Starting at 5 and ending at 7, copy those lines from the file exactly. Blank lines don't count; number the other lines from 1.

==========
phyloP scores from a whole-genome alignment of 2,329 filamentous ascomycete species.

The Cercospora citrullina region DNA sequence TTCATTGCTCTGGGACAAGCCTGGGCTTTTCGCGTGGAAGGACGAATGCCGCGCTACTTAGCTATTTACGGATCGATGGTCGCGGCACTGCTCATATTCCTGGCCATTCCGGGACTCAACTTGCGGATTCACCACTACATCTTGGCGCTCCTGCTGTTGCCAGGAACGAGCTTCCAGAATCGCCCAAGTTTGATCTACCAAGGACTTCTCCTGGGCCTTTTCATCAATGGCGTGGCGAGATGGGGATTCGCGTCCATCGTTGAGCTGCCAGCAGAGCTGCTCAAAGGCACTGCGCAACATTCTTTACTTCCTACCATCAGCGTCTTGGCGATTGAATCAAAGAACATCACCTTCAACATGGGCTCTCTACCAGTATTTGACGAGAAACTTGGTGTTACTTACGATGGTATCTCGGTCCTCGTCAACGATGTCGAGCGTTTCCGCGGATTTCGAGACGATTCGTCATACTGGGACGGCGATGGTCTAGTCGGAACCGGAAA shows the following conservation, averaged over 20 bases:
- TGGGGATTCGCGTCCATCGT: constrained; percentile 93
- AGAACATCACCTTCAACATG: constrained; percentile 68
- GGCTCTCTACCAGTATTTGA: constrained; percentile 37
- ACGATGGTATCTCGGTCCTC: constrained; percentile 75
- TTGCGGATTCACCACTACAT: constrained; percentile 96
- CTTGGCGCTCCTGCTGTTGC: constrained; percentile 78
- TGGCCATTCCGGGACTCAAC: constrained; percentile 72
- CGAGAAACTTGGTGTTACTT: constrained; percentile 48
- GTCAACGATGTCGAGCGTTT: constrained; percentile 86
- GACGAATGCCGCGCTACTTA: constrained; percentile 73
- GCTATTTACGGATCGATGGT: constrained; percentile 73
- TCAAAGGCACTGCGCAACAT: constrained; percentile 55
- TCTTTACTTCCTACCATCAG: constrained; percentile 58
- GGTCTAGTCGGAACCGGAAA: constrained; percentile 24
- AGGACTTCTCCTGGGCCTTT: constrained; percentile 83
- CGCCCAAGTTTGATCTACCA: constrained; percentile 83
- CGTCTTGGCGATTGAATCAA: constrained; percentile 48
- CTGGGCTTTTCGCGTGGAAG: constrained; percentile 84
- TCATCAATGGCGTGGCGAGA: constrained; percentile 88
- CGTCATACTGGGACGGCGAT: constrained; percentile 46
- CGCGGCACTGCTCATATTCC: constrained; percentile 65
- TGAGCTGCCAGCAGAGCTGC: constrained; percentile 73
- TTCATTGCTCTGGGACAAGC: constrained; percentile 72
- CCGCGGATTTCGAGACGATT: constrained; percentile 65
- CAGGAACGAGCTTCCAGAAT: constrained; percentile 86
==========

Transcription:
- GGCTCTCTACCAGTATTTGA: constrained; percentile 37
- ACGATGGTATCTCGGTCCTC: constrained; percentile 75
- TTGCGGATTCACCACTACAT: constrained; percentile 96